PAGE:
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Small State Influence in the European Union ‘Small State Smart State’?

Broman, Matilda LU (2005) Annual Meeting of International Studies Association, 2005
Abstract
Have small states become more influential in a complex multi-actor governance system, and are there special ways of exerting influence for small states in the EU? According to some scholars small states can become more influential in an international system where sovereignty is under challenge and large multilateral institutions – the EU being the most obvious example – are assuming greater importance. Based on literature about small states in international relations, literature about asymmetric negotiations, and more EU specific literature, I elaborate a theoretical framework and argue that a combination of, firstly, framing; secondly, supplying information within specific issue-areas (with the help of experts); thirdly, striving for... (More)
Have small states become more influential in a complex multi-actor governance system, and are there special ways of exerting influence for small states in the EU? According to some scholars small states can become more influential in an international system where sovereignty is under challenge and large multilateral institutions – the EU being the most obvious example – are assuming greater importance. Based on literature about small states in international relations, literature about asymmetric negotiations, and more EU specific literature, I elaborate a theoretical framework and argue that a combination of, firstly, framing; secondly, supplying information within specific issue-areas (with the help of experts); thirdly, striving for norm-compliance and acting as mediators (which is supposedly easier for smaller member states); and fourthly, using institutional opportunities within EU decision-making procedures, contribute to the influence capacity of smaller states. Hence, it is not size per se but the strategic actions of small states trying to promote national interests within an international organization that are interesting. Small states are not necessarily smarter but they have to act strategically – smart - in order to be influential. In addition, small states’ experiences as mediators and of negotiating from a weaker position create advantages that large states don’t have despite relative voting strength and more material resources.



Swedish experiences as Presidency of the EU Council of Ministers and in the transparency area, illustrate the theoretical argument in this paper. These experiences are compared with the French Presidency and French interests, opening up for a wider discussion about size, influence, framing, and political reputation in international cooperative arrangements. (Less)
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Annual Meeting of International Studies Association, 2005
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f55d3389-35ce-41e4-9d85-6c7eda99eee9 (old id 789895)
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2007-12-21 10:56:36
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@misc{f55d3389-35ce-41e4-9d85-6c7eda99eee9,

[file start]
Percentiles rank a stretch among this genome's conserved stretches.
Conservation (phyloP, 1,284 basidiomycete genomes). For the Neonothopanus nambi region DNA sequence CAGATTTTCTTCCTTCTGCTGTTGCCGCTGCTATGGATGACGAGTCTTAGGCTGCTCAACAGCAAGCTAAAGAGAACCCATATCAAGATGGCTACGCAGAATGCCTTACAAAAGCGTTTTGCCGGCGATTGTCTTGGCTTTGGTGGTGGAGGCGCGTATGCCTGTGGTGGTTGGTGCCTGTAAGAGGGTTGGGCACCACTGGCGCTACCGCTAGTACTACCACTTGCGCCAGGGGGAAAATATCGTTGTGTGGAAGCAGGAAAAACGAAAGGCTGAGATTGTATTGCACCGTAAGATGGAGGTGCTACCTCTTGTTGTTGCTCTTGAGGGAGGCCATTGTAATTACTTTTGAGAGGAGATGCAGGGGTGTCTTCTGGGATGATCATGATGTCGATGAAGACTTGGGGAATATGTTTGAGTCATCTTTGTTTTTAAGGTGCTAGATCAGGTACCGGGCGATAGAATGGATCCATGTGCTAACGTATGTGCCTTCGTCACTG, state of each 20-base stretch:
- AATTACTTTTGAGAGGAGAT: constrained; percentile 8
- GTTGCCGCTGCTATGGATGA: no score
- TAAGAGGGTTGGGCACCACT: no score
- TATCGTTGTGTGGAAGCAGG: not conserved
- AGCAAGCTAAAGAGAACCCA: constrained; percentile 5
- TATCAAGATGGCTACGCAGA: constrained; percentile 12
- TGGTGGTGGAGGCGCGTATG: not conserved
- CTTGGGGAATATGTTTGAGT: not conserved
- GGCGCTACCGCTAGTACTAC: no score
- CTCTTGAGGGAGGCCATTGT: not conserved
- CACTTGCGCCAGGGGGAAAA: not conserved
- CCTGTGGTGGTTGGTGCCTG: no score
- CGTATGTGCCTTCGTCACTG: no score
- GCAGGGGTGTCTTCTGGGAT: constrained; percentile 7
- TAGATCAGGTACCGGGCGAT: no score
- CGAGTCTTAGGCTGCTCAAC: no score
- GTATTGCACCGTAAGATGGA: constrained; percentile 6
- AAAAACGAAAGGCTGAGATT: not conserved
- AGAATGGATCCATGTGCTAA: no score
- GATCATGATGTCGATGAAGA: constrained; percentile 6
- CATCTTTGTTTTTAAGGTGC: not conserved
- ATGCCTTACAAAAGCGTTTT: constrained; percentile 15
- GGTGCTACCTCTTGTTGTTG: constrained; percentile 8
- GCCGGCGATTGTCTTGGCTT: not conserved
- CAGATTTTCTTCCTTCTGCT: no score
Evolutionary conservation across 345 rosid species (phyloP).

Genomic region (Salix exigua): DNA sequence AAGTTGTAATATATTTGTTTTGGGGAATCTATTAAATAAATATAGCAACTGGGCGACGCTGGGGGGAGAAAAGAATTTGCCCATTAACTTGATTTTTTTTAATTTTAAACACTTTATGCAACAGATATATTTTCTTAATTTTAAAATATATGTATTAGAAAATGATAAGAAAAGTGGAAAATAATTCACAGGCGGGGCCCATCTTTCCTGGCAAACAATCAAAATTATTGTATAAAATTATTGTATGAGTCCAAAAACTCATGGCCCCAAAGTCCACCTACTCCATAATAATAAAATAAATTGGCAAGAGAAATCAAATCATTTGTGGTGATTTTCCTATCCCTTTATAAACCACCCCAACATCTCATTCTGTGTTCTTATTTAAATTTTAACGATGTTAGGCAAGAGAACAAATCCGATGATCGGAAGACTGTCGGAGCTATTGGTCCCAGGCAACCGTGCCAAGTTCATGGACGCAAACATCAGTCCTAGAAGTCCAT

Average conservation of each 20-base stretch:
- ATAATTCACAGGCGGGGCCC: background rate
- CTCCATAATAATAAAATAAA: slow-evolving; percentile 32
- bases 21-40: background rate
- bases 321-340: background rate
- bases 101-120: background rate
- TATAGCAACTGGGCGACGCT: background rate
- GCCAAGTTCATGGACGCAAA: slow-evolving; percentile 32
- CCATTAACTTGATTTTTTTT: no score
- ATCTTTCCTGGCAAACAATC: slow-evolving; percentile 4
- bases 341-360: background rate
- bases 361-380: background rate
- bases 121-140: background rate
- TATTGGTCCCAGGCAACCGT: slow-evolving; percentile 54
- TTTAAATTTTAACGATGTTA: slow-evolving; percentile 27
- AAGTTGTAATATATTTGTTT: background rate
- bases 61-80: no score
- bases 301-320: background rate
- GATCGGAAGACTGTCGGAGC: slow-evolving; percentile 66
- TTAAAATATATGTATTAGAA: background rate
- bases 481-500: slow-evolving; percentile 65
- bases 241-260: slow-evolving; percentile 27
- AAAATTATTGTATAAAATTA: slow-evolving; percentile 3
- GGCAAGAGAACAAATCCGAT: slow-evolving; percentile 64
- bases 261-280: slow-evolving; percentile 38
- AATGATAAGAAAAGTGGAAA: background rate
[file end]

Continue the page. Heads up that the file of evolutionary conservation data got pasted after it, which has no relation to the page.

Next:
abstract     = {Have small states become more influential in a complex multi-actor governance system, and are there special ways of exerting influence for small states in the EU? According to some scholars small states can become more influential in an international system where sovereignty is under challenge and large multilateral institutions – the EU being the most obvious example – are assuming greater importance. Based on literature about small states in international relations, literature about asymmetric negotiations, and more EU specific literature, I elaborate a theoretical framework and argue that a combination of, firstly, framing; secondly, supplying information within specific issue-areas (with the help of experts); thirdly, striving for norm-compliance and acting as mediators (which is supposedly easier for smaller member states); and fourthly, using institutional opportunities within EU decision-making procedures, contribute to the influence capacity of smaller states. Hence, it is not size per se but the strategic actions of small states trying to promote national interests within an international organization that are interesting. Small states are not necessarily smarter but they have to act strategically – smart - in order to be influential. In addition, small states’ experiences as mediators and of negotiating from a weaker position create advantages that large states don’t have despite relative voting strength and more material resources. <br/><br>
<br/><br>
Swedish experiences as Presidency of the EU Council of Ministers and in the transparency area, illustrate the theoretical argument in this paper. These experiences are compared with the French Presidency and French interests, opening up for a wider discussion about size, influence, framing, and political reputation in international cooperative arrangements.},
  author       = {Broman, Matilda},
  language     = {eng},
  title        = {Small State Influence in the European Union ‘Small State Smart State’?},
  year         = {2005},
}